Olmsted 200 invites you to join the fourth webinar in our Conversations with Olmsted series. In this series, we examine different aspects of Olmsted’s far-reaching influence on America’s physical landscape and social fabric, exploring how best to continue his legacy of parks for all people.
Register here to join the conversation.
Parks and public spaces face more challenges and threats than ever before. In some cases, development has nearly destroyed these historic landscapes, altering them with highways, towers, and more. Unfortunately, once open spaces are gone, they’re gone forever.
In the age of the pandemic, our nation’s parks and open green spaces have served as places of healthful recreation and respite – but they are not self-sustaining, and greater use has meant greater demand for care and attention, often with far smaller budgets.
This panel discussion will be moderated by Stephanie Crockatt, executive director of the Buffalo Olmsted Parks Conservancy, a member of the NAOP Olmsted Network and will explore the threats and opportunities facing Olmsted parks and what can be done to protect these natural and historic assets for future generations.
Karen Mauney-Brodek, President of the Emerald Necklace Conservancy. Mauney-Brodek is working to restore and improve the Emerald Necklace’s 1,100 acres. She spearheaded the Conservancy’s 20th Anniversary celebration in 2018 and is currently leading a significant revitalization of Charlesgate Park with neighborhood group Charlesgate Alliance.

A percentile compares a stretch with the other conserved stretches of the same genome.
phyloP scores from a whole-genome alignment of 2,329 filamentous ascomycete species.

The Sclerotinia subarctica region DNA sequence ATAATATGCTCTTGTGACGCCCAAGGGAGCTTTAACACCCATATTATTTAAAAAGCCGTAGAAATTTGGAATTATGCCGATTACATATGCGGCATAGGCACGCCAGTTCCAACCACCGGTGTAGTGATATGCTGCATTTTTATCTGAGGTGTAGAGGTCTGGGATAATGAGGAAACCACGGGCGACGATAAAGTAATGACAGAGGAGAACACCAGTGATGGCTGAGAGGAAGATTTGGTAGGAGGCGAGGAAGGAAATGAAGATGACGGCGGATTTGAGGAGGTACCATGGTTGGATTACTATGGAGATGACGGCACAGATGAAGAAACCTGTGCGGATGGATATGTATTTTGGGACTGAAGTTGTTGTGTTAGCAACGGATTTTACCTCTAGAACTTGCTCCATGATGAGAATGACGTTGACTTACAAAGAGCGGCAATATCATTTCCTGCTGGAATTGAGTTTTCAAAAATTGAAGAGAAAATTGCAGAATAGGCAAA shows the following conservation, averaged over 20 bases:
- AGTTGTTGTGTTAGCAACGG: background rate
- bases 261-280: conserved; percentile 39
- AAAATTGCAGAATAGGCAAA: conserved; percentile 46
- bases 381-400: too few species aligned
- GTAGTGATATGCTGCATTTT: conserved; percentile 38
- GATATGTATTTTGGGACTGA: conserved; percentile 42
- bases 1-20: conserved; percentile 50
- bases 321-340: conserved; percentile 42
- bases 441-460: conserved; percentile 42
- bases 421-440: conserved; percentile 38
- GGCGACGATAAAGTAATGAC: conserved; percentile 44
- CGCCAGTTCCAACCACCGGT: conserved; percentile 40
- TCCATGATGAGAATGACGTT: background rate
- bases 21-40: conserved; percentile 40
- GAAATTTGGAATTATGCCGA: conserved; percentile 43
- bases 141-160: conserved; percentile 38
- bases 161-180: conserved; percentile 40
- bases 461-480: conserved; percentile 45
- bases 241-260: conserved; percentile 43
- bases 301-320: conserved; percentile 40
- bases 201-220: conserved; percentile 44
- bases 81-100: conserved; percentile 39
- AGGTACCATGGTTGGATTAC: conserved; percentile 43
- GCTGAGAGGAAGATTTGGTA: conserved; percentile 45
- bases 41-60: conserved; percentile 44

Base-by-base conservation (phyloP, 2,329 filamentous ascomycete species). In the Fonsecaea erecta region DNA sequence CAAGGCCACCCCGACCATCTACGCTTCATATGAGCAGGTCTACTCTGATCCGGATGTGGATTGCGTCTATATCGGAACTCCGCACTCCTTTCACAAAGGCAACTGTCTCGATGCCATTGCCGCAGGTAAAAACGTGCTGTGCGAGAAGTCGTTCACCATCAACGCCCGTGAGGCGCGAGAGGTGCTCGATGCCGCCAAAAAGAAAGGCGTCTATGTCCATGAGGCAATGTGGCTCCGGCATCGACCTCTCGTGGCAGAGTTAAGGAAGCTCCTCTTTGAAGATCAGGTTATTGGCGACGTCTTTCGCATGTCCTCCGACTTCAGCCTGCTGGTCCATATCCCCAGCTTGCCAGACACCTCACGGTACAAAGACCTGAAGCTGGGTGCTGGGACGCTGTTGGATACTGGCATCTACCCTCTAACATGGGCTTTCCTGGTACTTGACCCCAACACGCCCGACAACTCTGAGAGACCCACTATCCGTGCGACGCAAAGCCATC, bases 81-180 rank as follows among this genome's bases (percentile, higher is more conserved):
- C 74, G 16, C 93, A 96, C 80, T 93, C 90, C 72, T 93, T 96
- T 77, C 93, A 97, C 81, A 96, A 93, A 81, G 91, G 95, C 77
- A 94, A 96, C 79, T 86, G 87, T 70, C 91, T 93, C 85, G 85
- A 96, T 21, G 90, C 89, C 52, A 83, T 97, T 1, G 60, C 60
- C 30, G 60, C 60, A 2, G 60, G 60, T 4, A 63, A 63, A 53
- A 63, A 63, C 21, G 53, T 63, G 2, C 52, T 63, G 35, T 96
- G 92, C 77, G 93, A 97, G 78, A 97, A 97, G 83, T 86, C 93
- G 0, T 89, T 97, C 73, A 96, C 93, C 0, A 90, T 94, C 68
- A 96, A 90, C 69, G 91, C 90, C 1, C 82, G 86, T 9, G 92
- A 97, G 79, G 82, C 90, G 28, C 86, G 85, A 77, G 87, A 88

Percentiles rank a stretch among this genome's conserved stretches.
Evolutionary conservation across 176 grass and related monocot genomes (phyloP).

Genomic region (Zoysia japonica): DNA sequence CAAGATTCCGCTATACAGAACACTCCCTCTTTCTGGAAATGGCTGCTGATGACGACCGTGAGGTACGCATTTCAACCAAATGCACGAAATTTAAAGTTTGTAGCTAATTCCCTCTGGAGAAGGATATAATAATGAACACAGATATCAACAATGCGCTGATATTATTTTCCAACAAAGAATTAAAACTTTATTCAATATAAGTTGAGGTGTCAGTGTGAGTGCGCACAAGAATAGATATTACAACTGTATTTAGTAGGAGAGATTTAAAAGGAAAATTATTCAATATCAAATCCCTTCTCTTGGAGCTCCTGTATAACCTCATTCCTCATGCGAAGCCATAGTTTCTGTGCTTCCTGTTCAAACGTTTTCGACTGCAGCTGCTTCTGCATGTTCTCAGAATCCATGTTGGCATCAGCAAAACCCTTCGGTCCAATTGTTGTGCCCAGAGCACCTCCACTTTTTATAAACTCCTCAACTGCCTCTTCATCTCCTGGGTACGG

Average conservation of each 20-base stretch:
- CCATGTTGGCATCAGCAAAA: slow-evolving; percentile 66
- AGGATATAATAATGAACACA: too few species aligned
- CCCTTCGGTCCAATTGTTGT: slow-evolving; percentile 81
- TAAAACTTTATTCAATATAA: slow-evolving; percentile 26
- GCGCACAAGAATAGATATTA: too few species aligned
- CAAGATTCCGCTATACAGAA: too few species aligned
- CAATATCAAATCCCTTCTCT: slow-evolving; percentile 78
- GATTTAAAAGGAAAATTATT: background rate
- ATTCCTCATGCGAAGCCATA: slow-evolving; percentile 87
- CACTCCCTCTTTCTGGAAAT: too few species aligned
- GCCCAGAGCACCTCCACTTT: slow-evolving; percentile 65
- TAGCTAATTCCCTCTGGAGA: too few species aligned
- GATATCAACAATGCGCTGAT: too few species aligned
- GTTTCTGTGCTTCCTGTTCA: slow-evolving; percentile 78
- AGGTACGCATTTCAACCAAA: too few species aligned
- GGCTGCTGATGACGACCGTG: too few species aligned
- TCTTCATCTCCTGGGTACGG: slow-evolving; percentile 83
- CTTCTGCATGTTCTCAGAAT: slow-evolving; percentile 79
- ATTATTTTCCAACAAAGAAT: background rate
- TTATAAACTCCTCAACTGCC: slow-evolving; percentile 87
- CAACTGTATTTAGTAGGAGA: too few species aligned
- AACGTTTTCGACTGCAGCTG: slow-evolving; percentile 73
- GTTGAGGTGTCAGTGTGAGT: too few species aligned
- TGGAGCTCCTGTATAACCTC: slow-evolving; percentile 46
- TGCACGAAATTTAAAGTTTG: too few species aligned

Andy Mitton, Member of the Board of Advisors, Friends of Seattle’s Olmsted Parks. He was part of the Olmsted Legacy Task Force that compiled recommendations for the Superintendent, Seattle Parks and Recreation and the Seattle Board of Park Commissioners. The task force report is called “Rebirth of Olmsted’s Design for Equity.” Mitton is also a Principal in the landscape architecture firm, The Berger Partnership.
Rosamond Fletcher, Excutive Director of Fort Greene Park Conservancy. Fort Greene Park was designed by Olmsted and Calvert Vaux in 1867 and is one of five Olmsted parks in New York City. Fletcher shapes Fort Greene Park Conservancy’s vision and strategic development of its role as steward of the park. She is centering her efforts on engaging the park’s diverse community, programming the park for a range of users, and planning long-term improvements to the park’s landscape and historic structures.